• What blessings may you receive from this experience?

  • Why is this ordinance important to you?

  • What can you do to improve your experience of partaking of the sacrament?

Invite students to read Moroni 4–5 to find the promises we make when we take the sacrament and the promises the Lord gives in return. Invite students to ponder the importance of the sacrament. Ask: What can an Aaronic Priesthood holder do to help make the sacrament more significant for others?

Give several students two pieces of rope. Allow them thirty seconds to tie the two pieces together using any knot they choose. Have the students show their knots. Ask the class which of the knots they would trust most if they were being rescued with this rope. Explain that, like a knot, the covenants we make with the Lord “tie” or “bind” us to Him. Ask:

  • Why is it important to be bound to the Lord?

  • Since we all need the Atonement to rescue us from our sins, how strong would you like the “knot” or covenant between you and the Lord to be?

  • In what ways can worthily partaking of the sacrament strengthen our covenant relationship with the Savior?

  • How can improving your understanding of the sacrament strengthen your bond with Jesus Christ?

Sing or read a sacrament hymn, and encourage students to try to make their time taking the sacrament more sacred.

Moroni 6:4–9. Church members are to meet together often to partake of the sacrament and to strengthen one another spiritually. Church meetings should be conducted as guided by the Holy Ghost. (20–25 minutes)

Ask a student to read the following statement by President Gordon B. Hinckley:

“The Prophet Joseph Smith declared: ‘After all that has been said, the greatest and most important duty is to preach the Gospel’ (Teachings of the Prophet Joseph Smith, sel. Joseph Fielding Smith [1976], 113). …

“Every one of the Presidents of the Church following Joseph Smith has spoken on this important matter.

“Great is our work, tremendous is our responsibility in helping to find those to teach. The Lord has laid upon us a mandate to teach the gospel to every creature. …

“Having found and baptized a new convert, we have the challenge of fellowshipping him and strengthening his testimony of the truth of this work. We cannot have him walking in the front door and out the back. Joining the Church is a very serious thing. Each convert takes upon himself or herself the name of Christ with an implied promise to keep His commandments. But coming into the Church can be a perilous experience. Unless there are warm and strong hands to greet the convert, unless there is an outreach of love and concern, he will begin to wonder about the step he has taken. Unless there are friendly hands and welcome hearts to greet him and lead him along the way, he may drop by the side.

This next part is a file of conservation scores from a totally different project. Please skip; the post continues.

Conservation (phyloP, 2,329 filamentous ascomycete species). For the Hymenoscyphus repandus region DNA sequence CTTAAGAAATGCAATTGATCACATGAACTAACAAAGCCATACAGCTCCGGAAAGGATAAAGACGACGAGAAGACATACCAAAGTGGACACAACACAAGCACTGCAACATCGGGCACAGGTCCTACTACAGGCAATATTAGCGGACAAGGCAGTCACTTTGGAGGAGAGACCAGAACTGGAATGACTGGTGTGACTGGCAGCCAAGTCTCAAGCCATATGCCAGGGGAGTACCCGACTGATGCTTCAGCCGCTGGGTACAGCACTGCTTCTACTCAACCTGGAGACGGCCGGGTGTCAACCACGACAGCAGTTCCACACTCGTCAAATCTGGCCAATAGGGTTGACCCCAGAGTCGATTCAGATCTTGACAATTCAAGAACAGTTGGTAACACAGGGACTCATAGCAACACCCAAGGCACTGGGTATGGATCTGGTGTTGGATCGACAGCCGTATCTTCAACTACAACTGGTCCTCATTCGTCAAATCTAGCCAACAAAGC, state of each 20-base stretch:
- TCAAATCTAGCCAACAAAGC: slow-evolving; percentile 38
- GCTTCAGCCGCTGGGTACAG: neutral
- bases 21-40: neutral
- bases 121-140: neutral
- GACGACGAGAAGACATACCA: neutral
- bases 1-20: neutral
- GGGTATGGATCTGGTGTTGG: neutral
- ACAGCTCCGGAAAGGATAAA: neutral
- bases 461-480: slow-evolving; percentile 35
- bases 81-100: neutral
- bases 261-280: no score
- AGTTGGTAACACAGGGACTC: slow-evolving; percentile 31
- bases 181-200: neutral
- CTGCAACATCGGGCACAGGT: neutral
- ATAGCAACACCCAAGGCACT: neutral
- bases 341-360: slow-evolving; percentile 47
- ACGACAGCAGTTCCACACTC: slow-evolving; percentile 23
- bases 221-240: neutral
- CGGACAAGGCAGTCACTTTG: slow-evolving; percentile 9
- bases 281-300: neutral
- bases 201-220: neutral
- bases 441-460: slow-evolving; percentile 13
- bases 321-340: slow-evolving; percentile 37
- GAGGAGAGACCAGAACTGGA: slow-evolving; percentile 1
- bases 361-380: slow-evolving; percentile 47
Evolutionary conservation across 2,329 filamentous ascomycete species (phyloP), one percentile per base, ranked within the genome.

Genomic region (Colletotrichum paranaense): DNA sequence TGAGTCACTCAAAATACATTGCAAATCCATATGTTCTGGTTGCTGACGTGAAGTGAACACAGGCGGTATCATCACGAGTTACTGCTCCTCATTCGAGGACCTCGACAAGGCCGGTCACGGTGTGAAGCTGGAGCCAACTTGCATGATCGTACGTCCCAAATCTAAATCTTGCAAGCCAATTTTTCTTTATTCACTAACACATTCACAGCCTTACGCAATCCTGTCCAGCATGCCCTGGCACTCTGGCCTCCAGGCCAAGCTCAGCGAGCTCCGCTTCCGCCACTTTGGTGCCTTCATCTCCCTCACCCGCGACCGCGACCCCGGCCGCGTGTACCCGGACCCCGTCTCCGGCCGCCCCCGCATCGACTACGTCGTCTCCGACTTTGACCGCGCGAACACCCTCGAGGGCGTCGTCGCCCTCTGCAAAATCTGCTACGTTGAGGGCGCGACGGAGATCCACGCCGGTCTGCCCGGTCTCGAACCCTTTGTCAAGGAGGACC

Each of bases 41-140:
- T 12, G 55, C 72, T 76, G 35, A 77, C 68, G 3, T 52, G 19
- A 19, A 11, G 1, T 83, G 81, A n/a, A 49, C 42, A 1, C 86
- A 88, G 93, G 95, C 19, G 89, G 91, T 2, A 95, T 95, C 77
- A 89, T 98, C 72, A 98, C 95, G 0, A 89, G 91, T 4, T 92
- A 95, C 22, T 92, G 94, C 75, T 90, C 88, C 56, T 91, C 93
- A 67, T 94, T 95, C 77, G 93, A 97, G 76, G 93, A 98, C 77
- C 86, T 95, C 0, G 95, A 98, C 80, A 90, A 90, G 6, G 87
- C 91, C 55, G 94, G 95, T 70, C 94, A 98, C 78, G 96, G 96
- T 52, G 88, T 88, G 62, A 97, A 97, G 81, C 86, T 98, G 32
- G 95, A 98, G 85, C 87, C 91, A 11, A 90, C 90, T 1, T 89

“There is absolutely no point in doing missionary work unless we hold on to the fruits of that effort. The two must be inseparable. These converts are precious. Every convert is a son or daughter of God. Every convert is a great and serious responsibility. It is an absolute imperative that we look after those who have become a part of us” (“Find the Lambs, Feed the Sheep,” Ensign, May 1999, 107–8).

Divide the class into four groups. Assign the first group to take the role of a new convert, the second a missionary, the third a ward member and neighbor of the new convert, and the fourth a priesthood or Relief Society leader. Invite students to read Moroni 6:1–6 and think about what it teaches from the perspective of the person their group was assigned to be. Discuss the following questions as a class:

  • What did you learn from these verses about your responsibility as a new convert, missionary, neighbor, or ward leader?

  • Why do you think it would be important for someone who is being baptized to have “a broken heart and a contrite spirit” and to have truly repented? (v. 2).

  • What could a missionary do to help ensure that those who are baptized truly take “upon them the name of Christ, having a determination to serve him to the end”? (v. 3).

  • What could a home teacher or visiting teacher, neighbor, or friend do for a new convert to help make sure that person is “remembered,” “nourished by the good word of God,” kept “in the right way,” and “continually watchful unto prayer, relying alone upon the merits of Christ”? (v. 4).

  • Why do you think the Lord commanded Church leaders to number and take the names of new converts? (see v. 4).

  • How would holding regular church meetings and speaking about the welfare of the soul of each member help new converts? (see v. 5).

  • What other responsibilities are outlined in Moroni 6:7–9 that can help all members of the Church come to Christ?

  • Why do you think Moroni may have included these teachings on the gold plates?